Violence:
Many depictions of stabbing, slicing, shooting, falling/being thrown off of buildings, neck-snapping, limbs twisted and broken, bombs, and people getting attacked whilst unarmed, are seen.

Victims are stained with blood, and sometimes the attacker is too.

When enemies are stabbed, your character stabs them through a lot of places, like the legs, arms, chest, eyes, and neck, with blood spurting out. When using a sword, your character sometimes impales them through the neck, and lifts them off the ground.

He also can stab them right through the face, and swing the blade around, twisting and breaking their necks so that the head is facing entirely behind them.

Enemies can get bludgeoned, with blood spraying and bones being heard cracking.

They can be also be shot, with blood spurting out and cries of pain being heard.

When grabbing an enemy, your character can also break their necks, with a loud crack being heard and their head twists back in a painful looking way.

In the heat of combat, your character also can break limbs and dislocate them, with snaps being heard and the limbs twist back in unnatural ways.

In the storyline, some acts of violence occur like a man being shot in the shoulder with an arrow, people getting thrown off of buildings, prisoners getting executed with crossbows, a woman and a man getting stabbed with a lot of blood, some buildings and ships getting blown up, a woman getting hanged, men chasing each other with carriages which crash into each other and break, and a cinematic depicts a lot of people getting killed by lightning, pieces of debris, falling into lava, and an explosion overwhelms a mother and child. The scene cuts away just as the explosion reaches them.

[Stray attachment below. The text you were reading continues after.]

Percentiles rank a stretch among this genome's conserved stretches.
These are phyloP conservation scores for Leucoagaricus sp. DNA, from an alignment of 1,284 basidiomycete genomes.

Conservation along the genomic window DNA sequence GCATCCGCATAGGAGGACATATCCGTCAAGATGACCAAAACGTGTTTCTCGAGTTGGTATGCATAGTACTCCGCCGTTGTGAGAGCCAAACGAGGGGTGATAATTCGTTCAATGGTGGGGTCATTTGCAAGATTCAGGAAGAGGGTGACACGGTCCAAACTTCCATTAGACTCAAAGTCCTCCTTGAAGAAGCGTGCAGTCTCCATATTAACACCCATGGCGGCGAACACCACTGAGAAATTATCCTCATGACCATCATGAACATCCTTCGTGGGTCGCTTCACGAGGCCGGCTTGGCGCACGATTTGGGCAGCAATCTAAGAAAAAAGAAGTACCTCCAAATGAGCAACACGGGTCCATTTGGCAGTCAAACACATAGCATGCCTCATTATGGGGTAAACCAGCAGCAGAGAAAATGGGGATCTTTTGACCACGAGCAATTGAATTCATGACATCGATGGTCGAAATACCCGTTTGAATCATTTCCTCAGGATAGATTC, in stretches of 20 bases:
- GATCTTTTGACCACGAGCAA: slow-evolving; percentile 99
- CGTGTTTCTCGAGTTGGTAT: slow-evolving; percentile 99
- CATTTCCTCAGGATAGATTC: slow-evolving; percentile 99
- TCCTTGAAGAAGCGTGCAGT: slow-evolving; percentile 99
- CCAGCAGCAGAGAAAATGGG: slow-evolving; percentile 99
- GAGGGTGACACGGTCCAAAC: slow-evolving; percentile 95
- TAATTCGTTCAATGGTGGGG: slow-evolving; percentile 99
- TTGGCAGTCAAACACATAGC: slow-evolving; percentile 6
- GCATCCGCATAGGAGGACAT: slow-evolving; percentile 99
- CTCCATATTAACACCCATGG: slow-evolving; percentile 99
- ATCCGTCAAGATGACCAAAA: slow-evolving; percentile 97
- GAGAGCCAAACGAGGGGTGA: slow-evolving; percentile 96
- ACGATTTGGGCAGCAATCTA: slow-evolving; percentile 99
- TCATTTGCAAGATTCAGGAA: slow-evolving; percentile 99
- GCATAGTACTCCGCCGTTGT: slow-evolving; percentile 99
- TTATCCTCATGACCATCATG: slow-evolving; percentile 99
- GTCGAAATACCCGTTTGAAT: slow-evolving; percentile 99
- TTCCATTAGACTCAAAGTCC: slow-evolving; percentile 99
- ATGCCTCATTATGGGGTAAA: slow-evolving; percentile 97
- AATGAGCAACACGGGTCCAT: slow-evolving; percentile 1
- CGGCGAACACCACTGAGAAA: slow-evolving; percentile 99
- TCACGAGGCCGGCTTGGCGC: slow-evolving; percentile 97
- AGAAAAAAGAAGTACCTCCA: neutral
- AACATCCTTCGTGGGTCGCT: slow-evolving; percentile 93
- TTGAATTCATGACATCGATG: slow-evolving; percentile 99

Sexual Content:

A few instances of revealing clothing with some of the women in the game.

A man mentions that another man was engaged to his sister once, but his D*** was engaged to six others.

A few references by crowds about whores and a man inspecting another man’s wife.

Language:

Infrequent uses of B***rd, F**k, S**t, D**k, A*s, D**n, Bl***y, and B***l**ks.

God and Jesus’ name are used in vain infrequently.

Spiritual Content:

Some astrological symbols are seen, historically accurate references to Islam, a woman mentions they have been called witches and warlocks, and asks you to fake a curse on a treasure box by poisoning the people who touch it.

*SPOILER WARNING!!!!!*
A device called the Apple of Eden is depicted, which has the power to alter minds and control people.

The backstory of the game involves a race called the First Civilization, which created mankind and interbred with them. Adam and Eve are also featured in the story, as well as Eden, but Eden is depicted to be a fallen paradise.

The last part is not featured in AC Revelations, but it is part of the game’s backstory, so it is noteworthy.
*SPOILERS END*

Conclusion:

So there you have it! A fun, well made game, marred with a backstory that inverts the Bible.

Up to you to decide about this, but I hope I at least gave you a good idea about what kind of content is in this game.

God bless! ????




Disclaimer: The opinions expressed in this Spotlight review are those of the reviewer (both ratings and recommendations), and do not necessarily reflect the opinions of Eden Communications or the Answers Network.